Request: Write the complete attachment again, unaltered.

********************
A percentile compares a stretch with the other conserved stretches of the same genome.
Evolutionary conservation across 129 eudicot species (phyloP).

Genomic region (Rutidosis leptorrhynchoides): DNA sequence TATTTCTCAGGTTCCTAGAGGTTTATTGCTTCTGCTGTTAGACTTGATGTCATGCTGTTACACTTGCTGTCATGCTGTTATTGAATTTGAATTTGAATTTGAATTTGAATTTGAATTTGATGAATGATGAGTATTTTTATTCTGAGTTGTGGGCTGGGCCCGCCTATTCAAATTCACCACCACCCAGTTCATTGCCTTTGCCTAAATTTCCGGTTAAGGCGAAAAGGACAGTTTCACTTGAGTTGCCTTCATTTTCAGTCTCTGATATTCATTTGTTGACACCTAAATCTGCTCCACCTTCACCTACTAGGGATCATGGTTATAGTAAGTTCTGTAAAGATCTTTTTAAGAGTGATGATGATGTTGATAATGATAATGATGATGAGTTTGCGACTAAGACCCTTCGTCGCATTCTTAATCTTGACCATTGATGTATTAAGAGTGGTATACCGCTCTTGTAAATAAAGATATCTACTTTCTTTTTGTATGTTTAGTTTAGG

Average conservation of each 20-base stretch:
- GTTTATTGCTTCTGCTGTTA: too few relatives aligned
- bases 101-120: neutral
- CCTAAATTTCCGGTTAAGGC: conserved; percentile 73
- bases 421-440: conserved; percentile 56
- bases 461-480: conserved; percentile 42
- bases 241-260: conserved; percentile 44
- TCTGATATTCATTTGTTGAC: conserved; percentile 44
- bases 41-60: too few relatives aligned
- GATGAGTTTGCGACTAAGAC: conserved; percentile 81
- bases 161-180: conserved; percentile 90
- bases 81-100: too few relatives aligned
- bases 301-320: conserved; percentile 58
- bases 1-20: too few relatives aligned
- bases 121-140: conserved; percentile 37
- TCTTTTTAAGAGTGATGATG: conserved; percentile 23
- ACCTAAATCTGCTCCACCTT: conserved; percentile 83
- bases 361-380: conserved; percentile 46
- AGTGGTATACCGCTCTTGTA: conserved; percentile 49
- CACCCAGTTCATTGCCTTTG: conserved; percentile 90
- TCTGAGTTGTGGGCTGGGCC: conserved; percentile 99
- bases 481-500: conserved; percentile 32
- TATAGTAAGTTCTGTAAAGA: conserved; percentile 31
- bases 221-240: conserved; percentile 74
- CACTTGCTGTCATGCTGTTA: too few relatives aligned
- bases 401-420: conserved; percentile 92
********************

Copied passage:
A percentile compares a stretch with the other conserved stretches of the same genome.
Evolutionary conservation across 129 eudicot species (phyloP).

Genomic region (Rutidosis leptorrhynchoides): DNA sequence TATTTCTCAGGTTCCTAGAGGTTTATTGCTTCTGCTGTTAGACTTGATGTCATGCTGTTACACTTGCTGTCATGCTGTTATTGAATTTGAATTTGAATTTGAATTTGAATTTGAATTTGATGAATGATGAGTATTTTTATTCTGAGTTGTGGGCTGGGCCCGCCTATTCAAATTCACCACCACCCAGTTCATTGCCTTTGCCTAAATTTCCGGTTAAGGCGAAAAGGACAGTTTCACTTGAGTTGCCTTCATTTTCAGTCTCTGATATTCATTTGTTGACACCTAAATCTGCTCCACCTTCACCTACTAGGGATCATGGTTATAGTAAGTTCTGTAAAGATCTTTTTAAGAGTGATGATGATGTTGATAATGATAATGATGATGAGTTTGCGACTAAGACCCTTCGTCGCATTCTTAATCTTGACCATTGATGTATTAAGAGTGGTATACCGCTCTTGTAAATAAAGATATCTACTTTCTTTTTGTATGTTTAGTTTAGG

Average conservation of each 20-base stretch:
- GTTTATTGCTTCTGCTGTTA: too few relatives aligned
- bases 101-120: neutral
- CCTAAATTTCCGGTTAAGGC: conserved; percentile 73
- bases 421-440: conserved; percentile 56
- bases 461-480: conserved; percentile 42
- bases 241-260: conserved; percentile 44
- TCTGATATTCATTTGTTGAC: conserved; percentile 44
- bases 41-60: too few relatives aligned
- GATGAGTTTGCGACTAAGAC: conserved; percentile 81
- bases 161-180: conserved; percentile 90
- bases 81-100: too few relatives aligned
- bases 301-320: conserved; percentile 58
- bases 1-20: too few relatives aligned
- bases 121-140: conserved; percentile 37
- TCTTTTTAAGAGTGATGATG: conserved; percentile 23
- ACCTAAATCTGCTCCACCTT: conserved; percentile 83
- bases 361-380: conserved; percentile 46
- AGTGGTATACCGCTCTTGTA: conserved; percentile 49
- CACCCAGTTCATTGCCTTTG: conserved; percentile 90
- TCTGAGTTGTGGGCTGGGCC: conserved; percentile 99
- bases 481-500: conserved; percentile 32
- TATAGTAAGTTCTGTAAAGA: conserved; percentile 31
- bases 221-240: conserved; percentile 74
- CACTTGCTGTCATGCTGTTA: too few relatives aligned
- bases 401-420: conserved; percentile 92